All companies are in the business of securing the best possible talent. However, different types of recruiting techniques work for different companies. So, before you can even attempt to answer the question posed by this week’s blog title, it’s important we clearly define the difference between contingency and retained recruitment.

What is contingency recruitment?

Contingency recruitment, as its name implies, is when a recruitment company’s earnings are contingent upon whether or not you hire the candidate they have vetted and presented to you. As Jörgen Sundberg explains on TheUndercoverRecruiter.com, contingency recruiters generally must compete with other recruitment efforts such as the client’s HR department, advertising, direct applicants and other recruitment companies.

“The trick here is to represent the best candidate or candidates and to do this faster than the other channels,” he writes, “If for instance, the vacancy is hard to fill, chances are there will only be a few candidates out there qualified for the position. Getting to these before everyone else is vital for the successful no win, no fee recruiter.”

What is retained recruitment?

When you put a lawyer on a retainer, he/she is obligated to work on your case while drawing funds from the amount already paid in order to complete his/her tasks. A retained recruiter is similar in that he/she charges an upfront fee to his/her clients in order to conduct searches for talent. Unlike a contingency recruiter, a retained recruiter is given the exclusive role of locating new employees for his/her client.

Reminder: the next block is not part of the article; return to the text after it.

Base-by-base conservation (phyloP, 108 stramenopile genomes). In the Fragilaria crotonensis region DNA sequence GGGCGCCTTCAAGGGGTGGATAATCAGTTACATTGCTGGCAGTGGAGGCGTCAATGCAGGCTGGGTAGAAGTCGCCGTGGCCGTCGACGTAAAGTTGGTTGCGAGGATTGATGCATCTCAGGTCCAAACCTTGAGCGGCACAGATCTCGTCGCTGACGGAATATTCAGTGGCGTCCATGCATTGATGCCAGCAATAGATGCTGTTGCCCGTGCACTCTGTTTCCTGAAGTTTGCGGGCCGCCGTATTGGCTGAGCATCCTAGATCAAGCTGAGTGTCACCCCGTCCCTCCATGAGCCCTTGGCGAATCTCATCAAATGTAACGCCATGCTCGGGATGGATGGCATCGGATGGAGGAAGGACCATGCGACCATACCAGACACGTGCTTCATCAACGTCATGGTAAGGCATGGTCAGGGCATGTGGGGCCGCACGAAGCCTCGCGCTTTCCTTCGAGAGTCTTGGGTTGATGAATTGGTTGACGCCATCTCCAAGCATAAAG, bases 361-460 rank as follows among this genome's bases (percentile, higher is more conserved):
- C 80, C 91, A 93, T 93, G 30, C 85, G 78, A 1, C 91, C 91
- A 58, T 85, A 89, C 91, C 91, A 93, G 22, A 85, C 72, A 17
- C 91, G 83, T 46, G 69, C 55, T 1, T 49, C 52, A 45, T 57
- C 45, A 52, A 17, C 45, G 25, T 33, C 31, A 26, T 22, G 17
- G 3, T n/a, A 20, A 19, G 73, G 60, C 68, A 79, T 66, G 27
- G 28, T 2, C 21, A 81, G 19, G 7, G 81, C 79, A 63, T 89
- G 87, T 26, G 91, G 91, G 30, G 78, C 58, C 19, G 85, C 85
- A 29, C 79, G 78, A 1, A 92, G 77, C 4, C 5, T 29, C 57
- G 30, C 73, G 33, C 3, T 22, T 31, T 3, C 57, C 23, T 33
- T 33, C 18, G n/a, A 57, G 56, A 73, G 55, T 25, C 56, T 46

“The process is usually rigorous with a shortlist of anything from three to ten names being presented before interviews commence,” informs Sundberg, “In a perfect world, the retained recruiter will be able to present five candidates with the ideal skills, location, salary, etc. and all the client has to do is pick the one they like the most.”

Which recruitment style would work best for your company?

As mentioned, contingency recruiters are only paid if a person they’ve found is hired. With this commissioned-based approach, it can be difficult to secure a new hire if a company has particularly restrictive guidelines about the type of talent it’s looking for.

While a contingency worker may never admit this, he/she is only willing to devote a certain amount of time to such recruitment efforts. It turns into a “if I find someone, I’ll call you” type of arrangement. It’s hard to argue this attitude considering you only get what you pay for…and clients don’t pay contingency recruiters anything until they’ve hired someone.

Retained recruiters, on the other hand, have been paid upfront. There is a clear understanding of  how much time and effort will be put towards finding top performers.

“The retained recruiter takes their time to get things right using processes and agreed methodology, knowing they will eventually fill the position thanks to their exclusivity terms,” says Sundberg, “The contingency recruiter will be a lot quicker and most probably deliver more candidates to increase the odds of making a placement.”

For more expert recruitment advice, please don’t hesitate to contact Hire Value Inc. today!